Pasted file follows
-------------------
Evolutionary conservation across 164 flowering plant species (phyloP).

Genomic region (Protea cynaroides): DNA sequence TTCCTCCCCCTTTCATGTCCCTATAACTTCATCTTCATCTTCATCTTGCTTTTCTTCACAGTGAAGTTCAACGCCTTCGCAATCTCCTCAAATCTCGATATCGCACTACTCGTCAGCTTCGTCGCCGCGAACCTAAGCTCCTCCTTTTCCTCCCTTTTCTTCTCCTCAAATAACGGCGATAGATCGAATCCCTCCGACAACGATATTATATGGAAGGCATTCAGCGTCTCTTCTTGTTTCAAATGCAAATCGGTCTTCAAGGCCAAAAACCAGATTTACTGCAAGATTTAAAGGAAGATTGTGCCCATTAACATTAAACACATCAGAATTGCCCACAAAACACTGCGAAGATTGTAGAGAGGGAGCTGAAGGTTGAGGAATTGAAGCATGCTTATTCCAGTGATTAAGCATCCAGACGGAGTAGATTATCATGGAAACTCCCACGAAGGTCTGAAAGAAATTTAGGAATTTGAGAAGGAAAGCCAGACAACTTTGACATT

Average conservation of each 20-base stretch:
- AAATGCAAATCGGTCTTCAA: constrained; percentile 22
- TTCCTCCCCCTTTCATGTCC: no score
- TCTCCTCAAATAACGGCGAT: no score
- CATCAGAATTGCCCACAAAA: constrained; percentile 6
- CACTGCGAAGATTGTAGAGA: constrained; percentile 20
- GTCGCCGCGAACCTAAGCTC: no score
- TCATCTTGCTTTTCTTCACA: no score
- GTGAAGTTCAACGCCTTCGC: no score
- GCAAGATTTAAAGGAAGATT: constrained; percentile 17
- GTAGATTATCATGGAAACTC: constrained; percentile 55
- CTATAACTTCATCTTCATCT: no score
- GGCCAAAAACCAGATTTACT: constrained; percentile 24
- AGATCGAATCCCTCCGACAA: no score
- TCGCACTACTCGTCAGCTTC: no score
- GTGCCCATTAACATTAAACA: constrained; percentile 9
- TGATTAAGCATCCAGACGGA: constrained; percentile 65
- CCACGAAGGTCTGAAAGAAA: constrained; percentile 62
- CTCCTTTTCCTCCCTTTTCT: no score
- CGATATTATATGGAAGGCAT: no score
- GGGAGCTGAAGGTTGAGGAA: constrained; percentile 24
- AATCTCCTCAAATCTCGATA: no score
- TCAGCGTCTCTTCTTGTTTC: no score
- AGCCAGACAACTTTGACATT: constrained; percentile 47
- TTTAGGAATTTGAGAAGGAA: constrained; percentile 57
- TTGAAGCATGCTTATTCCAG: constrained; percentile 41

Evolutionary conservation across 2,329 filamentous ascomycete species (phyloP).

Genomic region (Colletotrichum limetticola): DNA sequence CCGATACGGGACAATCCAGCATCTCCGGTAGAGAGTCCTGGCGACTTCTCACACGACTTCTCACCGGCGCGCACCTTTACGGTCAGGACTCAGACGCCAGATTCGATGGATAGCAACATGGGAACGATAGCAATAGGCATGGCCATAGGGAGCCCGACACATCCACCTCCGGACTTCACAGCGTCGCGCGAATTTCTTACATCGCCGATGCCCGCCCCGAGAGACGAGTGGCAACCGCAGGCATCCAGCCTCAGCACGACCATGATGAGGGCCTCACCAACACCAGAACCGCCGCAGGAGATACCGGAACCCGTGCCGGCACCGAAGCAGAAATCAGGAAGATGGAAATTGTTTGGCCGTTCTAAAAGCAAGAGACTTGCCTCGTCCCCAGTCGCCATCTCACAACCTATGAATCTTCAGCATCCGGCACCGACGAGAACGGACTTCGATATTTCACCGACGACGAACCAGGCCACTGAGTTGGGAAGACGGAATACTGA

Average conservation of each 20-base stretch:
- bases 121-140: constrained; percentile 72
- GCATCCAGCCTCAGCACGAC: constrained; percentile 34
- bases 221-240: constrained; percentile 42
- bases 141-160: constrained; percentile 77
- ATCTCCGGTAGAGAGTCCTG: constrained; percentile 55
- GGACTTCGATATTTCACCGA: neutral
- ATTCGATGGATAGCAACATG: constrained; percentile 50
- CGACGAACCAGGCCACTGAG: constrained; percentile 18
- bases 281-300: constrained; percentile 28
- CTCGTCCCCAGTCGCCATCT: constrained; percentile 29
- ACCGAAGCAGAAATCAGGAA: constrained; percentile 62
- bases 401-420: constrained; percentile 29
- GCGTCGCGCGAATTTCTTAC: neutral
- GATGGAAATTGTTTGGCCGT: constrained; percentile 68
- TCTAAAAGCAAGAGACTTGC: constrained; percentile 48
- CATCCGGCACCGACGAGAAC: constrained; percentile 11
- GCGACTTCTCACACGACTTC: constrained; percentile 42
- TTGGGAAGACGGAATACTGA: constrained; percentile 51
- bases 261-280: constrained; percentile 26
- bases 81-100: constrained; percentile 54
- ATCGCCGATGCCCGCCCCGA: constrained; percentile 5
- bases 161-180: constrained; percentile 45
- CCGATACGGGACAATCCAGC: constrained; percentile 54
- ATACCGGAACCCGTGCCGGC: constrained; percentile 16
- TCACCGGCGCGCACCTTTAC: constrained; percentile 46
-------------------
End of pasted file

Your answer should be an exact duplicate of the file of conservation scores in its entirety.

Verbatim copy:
Evolutionary conservation across 164 flowering plant species (phyloP).

Genomic region (Protea cynaroides): DNA sequence TTCCTCCCCCTTTCATGTCCCTATAACTTCATCTTCATCTTCATCTTGCTTTTCTTCACAGTGAAGTTCAACGCCTTCGCAATCTCCTCAAATCTCGATATCGCACTACTCGTCAGCTTCGTCGCCGCGAACCTAAGCTCCTCCTTTTCCTCCCTTTTCTTCTCCTCAAATAACGGCGATAGATCGAATCCCTCCGACAACGATATTATATGGAAGGCATTCAGCGTCTCTTCTTGTTTCAAATGCAAATCGGTCTTCAAGGCCAAAAACCAGATTTACTGCAAGATTTAAAGGAAGATTGTGCCCATTAACATTAAACACATCAGAATTGCCCACAAAACACTGCGAAGATTGTAGAGAGGGAGCTGAAGGTTGAGGAATTGAAGCATGCTTATTCCAGTGATTAAGCATCCAGACGGAGTAGATTATCATGGAAACTCCCACGAAGGTCTGAAAGAAATTTAGGAATTTGAGAAGGAAAGCCAGACAACTTTGACATT

Average conservation of each 20-base stretch:
- AAATGCAAATCGGTCTTCAA: constrained; percentile 22
- TTCCTCCCCCTTTCATGTCC: no score
- TCTCCTCAAATAACGGCGAT: no score
- CATCAGAATTGCCCACAAAA: constrained; percentile 6
- CACTGCGAAGATTGTAGAGA: constrained; percentile 20
- GTCGCCGCGAACCTAAGCTC: no score
- TCATCTTGCTTTTCTTCACA: no score
- GTGAAGTTCAACGCCTTCGC: no score
- GCAAGATTTAAAGGAAGATT: constrained; percentile 17
- GTAGATTATCATGGAAACTC: constrained; percentile 55
- CTATAACTTCATCTTCATCT: no score
- GGCCAAAAACCAGATTTACT: constrained; percentile 24
- AGATCGAATCCCTCCGACAA: no score
- TCGCACTACTCGTCAGCTTC: no score
- GTGCCCATTAACATTAAACA: constrained; percentile 9
- TGATTAAGCATCCAGACGGA: constrained; percentile 65
- CCACGAAGGTCTGAAAGAAA: constrained; percentile 62
- CTCCTTTTCCTCCCTTTTCT: no score
- CGATATTATATGGAAGGCAT: no score
- GGGAGCTGAAGGTTGAGGAA: constrained; percentile 24
- AATCTCCTCAAATCTCGATA: no score
- TCAGCGTCTCTTCTTGTTTC: no score
- AGCCAGACAACTTTGACATT: constrained; percentile 47
- TTTAGGAATTTGAGAAGGAA: constrained; percentile 57
- TTGAAGCATGCTTATTCCAG: constrained; percentile 41

Evolutionary conservation across 2,329 filamentous ascomycete species (phyloP).

Genomic region (Colletotrichum limetticola): DNA sequence CCGATACGGGACAATCCAGCATCTCCGGTAGAGAGTCCTGGCGACTTCTCACACGACTTCTCACCGGCGCGCACCTTTACGGTCAGGACTCAGACGCCAGATTCGATGGATAGCAACATGGGAACGATAGCAATAGGCATGGCCATAGGGAGCCCGACACATCCACCTCCGGACTTCACAGCGTCGCGCGAATTTCTTACATCGCCGATGCCCGCCCCGAGAGACGAGTGGCAACCGCAGGCATCCAGCCTCAGCACGACCATGATGAGGGCCTCACCAACACCAGAACCGCCGCAGGAGATACCGGAACCCGTGCCGGCACCGAAGCAGAAATCAGGAAGATGGAAATTGTTTGGCCGTTCTAAAAGCAAGAGACTTGCCTCGTCCCCAGTCGCCATCTCACAACCTATGAATCTTCAGCATCCGGCACCGACGAGAACGGACTTCGATATTTCACCGACGACGAACCAGGCCACTGAGTTGGGAAGACGGAATACTGA

Average conservation of each 20-base stretch:
- bases 121-140: constrained; percentile 72
- GCATCCAGCCTCAGCACGAC: constrained; percentile 34
- bases 221-240: constrained; percentile 42
- bases 141-160: constrained; percentile 77
- ATCTCCGGTAGAGAGTCCTG: constrained; percentile 55
- GGACTTCGATATTTCACCGA: neutral
- ATTCGATGGATAGCAACATG: constrained; percentile 50
- CGACGAACCAGGCCACTGAG: constrained; percentile 18
- bases 281-300: constrained; percentile 28
- CTCGTCCCCAGTCGCCATCT: constrained; percentile 29
- ACCGAAGCAGAAATCAGGAA: constrained; percentile 62
- bases 401-420: constrained; percentile 29
- GCGTCGCGCGAATTTCTTAC: neutral
- GATGGAAATTGTTTGGCCGT: constrained; percentile 68
- TCTAAAAGCAAGAGACTTGC: constrained; percentile 48
- CATCCGGCACCGACGAGAAC: constrained; percentile 11
- GCGACTTCTCACACGACTTC: constrained; percentile 42
- TTGGGAAGACGGAATACTGA: constrained; percentile 51
- bases 261-280: constrained; percentile 26
- bases 81-100: constrained; percentile 54
- ATCGCCGATGCCCGCCCCGA: constrained; percentile 5
- bases 161-180: constrained; percentile 45
- CCGATACGGGACAATCCAGC: constrained; percentile 54
- ATACCGGAACCCGTGCCGGC: constrained; percentile 16
- TCACCGGCGCGCACCTTTAC: constrained; percentile 46